Dr Anna L. Garden

Computational Heterogeneous Catalysis
University of Otago, Dunedin, New Zealand


Our research is purely computational. We are primarily focussed on modelling catalysis of small molecule reactions on metallic catalysts. These are either extended metal surfaces or nanoparticles. We are also interested in structural determination of nanoparticles between ~100-5000 atoms in size. Please see below for more detail on some of our current and recent research projects.


We use a variety of software packages in our research projects. Click on the logos below to explore some of the tools that we use.



Below are some of our recent research interests.

Mechanism of NH3 synthesis on Ru nanoparticles

NH3 Mech

In collaboration with Assoc. Prof. Egill Skúlason at the University of Iceland. See Publication 13.

The Haber-Bosch process produces NH3 by passing gaseous H2 and atmospheric N2 over a metal catalyst at very high temperatures and pressures. Due to these harsh conditions, studying the mechanism by which ammonia forms has been a challenge. However, the mechanism needs to be understood for further optimisation of the catalyst, to improve efficiency and output.

There are two possible mechanisms; termed associative and dissociative (see figure above for a graphical representation of these). Previous research has indicated the major contribution to the rate is from the dissociative mechanism.

Recent advances in the field have renewed interest in studying both mechanisms, most importantly, the increased interest in nanoparticle catalysts, and the ability to use computational techniques to model the reaction. Nanoparticle catalysts offer dual benefits over extended metal surfaces: i) they have a high surface area to bulk ratio, and ii) they offer a high density of undercoordinated ‘active’ sites, such as corners, steps, and edges, which can contribute differently to the rate than planar sites (which dominate extended surfaces). In this research effort, we have been investigating both the associative and dissociative mechanisms on several different active sites which are potentially present on a Ru nanoparticle.

Structural determination of nanoparticles of catalytic interest


See Publication 10.

Nanoparticles make ideal catalysts as they can show drastically different properties to the bulk, due to the high surface area available for reaction and the high density of undercoordinated sites, such as steps, edges and corner sites. These undercoordinated sites are usually significantly more active than flat active sites and often dominate the catalytic activity of the entire nanoparticle.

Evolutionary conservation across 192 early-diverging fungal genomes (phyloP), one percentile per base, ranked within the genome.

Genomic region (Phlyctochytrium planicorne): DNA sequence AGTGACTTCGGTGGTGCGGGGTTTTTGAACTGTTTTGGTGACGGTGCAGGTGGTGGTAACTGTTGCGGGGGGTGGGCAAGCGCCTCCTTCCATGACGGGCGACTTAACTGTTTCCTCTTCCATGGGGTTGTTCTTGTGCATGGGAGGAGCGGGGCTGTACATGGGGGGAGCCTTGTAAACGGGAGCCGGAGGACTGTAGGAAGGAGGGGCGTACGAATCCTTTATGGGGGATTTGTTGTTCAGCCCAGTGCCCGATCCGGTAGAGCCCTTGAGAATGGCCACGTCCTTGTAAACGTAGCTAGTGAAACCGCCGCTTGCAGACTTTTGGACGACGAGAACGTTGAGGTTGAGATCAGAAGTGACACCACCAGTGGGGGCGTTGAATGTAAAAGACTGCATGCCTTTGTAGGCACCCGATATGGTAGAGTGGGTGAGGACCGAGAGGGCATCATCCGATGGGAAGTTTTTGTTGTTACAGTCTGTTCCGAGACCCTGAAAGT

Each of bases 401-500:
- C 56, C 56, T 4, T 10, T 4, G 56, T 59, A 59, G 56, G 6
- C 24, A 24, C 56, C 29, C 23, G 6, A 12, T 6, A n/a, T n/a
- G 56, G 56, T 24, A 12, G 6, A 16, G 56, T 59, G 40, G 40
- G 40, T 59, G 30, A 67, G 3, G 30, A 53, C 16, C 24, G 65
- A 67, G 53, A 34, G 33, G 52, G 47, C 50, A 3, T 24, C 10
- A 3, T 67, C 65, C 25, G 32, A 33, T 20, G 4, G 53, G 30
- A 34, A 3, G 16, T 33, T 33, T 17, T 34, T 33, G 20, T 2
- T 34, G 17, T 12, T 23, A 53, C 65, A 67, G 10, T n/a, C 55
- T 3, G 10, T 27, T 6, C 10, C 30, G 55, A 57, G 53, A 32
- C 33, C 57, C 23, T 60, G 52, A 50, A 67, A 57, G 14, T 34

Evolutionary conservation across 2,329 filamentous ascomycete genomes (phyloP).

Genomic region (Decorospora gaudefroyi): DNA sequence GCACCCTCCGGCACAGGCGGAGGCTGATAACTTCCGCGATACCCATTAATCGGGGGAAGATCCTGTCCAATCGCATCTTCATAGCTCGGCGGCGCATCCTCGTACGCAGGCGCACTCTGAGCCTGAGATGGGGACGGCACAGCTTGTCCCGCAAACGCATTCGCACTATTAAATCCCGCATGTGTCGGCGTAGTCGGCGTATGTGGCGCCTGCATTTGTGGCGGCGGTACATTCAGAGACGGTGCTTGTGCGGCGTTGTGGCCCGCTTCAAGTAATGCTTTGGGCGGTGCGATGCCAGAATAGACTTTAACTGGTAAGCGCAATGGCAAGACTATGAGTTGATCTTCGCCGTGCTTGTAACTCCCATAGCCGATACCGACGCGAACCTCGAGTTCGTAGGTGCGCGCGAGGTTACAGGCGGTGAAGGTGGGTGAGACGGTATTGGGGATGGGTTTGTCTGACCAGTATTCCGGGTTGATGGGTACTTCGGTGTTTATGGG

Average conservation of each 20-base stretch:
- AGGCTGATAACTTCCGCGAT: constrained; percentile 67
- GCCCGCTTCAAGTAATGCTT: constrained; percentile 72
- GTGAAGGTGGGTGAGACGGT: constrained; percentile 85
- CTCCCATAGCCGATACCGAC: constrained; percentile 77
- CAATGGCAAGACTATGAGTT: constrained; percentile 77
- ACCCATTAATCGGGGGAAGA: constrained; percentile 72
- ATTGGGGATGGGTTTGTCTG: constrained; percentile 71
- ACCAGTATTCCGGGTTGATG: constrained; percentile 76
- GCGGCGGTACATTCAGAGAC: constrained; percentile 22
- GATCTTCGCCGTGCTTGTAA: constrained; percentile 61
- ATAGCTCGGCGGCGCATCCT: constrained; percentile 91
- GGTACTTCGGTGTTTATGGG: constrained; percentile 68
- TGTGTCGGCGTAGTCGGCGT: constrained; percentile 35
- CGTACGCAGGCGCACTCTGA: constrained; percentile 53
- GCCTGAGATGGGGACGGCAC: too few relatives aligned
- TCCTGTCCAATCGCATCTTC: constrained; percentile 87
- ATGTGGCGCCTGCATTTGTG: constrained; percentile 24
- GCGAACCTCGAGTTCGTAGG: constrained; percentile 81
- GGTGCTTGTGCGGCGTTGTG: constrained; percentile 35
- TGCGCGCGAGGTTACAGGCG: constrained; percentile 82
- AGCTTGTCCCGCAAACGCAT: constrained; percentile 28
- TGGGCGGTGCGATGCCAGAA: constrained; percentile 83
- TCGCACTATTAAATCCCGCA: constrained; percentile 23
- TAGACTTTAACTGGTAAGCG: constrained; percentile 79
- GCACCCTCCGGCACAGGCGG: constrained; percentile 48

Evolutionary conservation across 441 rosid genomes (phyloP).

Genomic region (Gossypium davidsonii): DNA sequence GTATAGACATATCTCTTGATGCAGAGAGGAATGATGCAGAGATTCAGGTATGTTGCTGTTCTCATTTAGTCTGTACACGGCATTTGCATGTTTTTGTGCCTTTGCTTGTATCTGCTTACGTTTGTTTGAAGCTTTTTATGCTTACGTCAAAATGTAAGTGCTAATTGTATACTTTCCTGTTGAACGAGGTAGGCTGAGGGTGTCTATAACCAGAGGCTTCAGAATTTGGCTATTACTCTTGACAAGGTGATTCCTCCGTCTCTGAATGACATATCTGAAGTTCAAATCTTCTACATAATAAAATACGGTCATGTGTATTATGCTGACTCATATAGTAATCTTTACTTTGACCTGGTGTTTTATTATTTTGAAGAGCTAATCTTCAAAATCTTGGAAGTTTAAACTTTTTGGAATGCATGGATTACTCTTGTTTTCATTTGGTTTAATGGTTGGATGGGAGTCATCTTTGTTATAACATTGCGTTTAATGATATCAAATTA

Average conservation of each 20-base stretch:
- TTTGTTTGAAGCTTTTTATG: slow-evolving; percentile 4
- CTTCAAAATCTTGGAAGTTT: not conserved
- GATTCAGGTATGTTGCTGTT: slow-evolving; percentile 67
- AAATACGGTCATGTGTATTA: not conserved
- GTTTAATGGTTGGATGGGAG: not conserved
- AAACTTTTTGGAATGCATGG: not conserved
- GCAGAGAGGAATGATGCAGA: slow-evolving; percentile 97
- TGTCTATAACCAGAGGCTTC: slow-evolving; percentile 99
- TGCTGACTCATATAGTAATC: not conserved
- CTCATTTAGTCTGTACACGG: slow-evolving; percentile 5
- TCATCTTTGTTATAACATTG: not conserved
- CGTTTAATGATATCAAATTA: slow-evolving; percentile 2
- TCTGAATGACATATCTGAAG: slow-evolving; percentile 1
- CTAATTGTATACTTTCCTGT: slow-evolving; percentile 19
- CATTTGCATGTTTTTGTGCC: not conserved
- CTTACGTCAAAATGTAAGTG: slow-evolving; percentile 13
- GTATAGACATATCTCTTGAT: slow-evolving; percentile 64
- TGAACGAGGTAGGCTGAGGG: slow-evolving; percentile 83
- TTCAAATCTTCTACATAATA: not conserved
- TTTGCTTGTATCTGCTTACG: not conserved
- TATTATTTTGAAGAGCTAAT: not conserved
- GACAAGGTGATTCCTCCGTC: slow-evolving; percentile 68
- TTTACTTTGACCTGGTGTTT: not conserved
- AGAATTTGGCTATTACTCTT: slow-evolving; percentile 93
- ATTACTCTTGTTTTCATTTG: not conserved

We have recently investigated the catalytic activity towards H2 formation of two different types of edge sites that may be present in an FCC Pt nanoparticle. We found striking results: these two types of edge sites differ significantly in reactivity, by around 5 orders of magnitude at room temperature! This indicates that to accurately model the catalytic activity of nanoparticles, we must understand the likely shape of the particles and the types of undercoordinated sites present.

Predicting nanoparticle shape corresponds to a global optimisation problem. For most nanoparticles of interest (>100 atoms) this is a prohibitively difficult task. Thus, the focus in our group is to conduct broad screening of nanoparticle shapes to attempt to (i) elucidate trends in shape dominance with size and (ii) hone in on size regions that are likely to yield nanoparticles that exhibit high catalytic activity. We are currently studying Au and Pt nanoparticles in collaboration with Prof. Richard Palmer of U. Birmingham as well as Cu and Pd nanoparticles with Dr. Andreas Pedersen of ETH Zurich.

Electrochemical NH3 synthesis


In collaboration with Assoc. Prof. Egill Skúlason at the University of Iceland. See Publications 12 and 14.

The production of NH3 by the Haber-Bosch process operates at high temperatures and pressures and requires gaseous H2 as a reactant. In contrast, the enzyme nitrogenase produces NH3 at ambient conditions, using solvated protons and electrons, rather than H2(g). Given the mild operating conditions and possibility of using renewable electricity to drive the reaction, it is an alluring prospect to develop an analogous man-made electrochemical method of synthesising NH3.

We have recently been investigating transition metal nitrides as possible electrode materials for electrochemical NH3 formation. We have identified four potential nitride candidates that satisfy the following necessary conditions: (i) They form NH3 with a low applied bias and at a reasonable rate; (ii) They are stable with respect to nitrogen leaking from the material; (iii) They are stable with respect to poisoning in an electrochemical environment; (iv) They are stable with respect to decomposition with an applied bias; (v) They are unlikley to form oxides. Our promising nitrides are currently being grown and tested for electrochemical activity.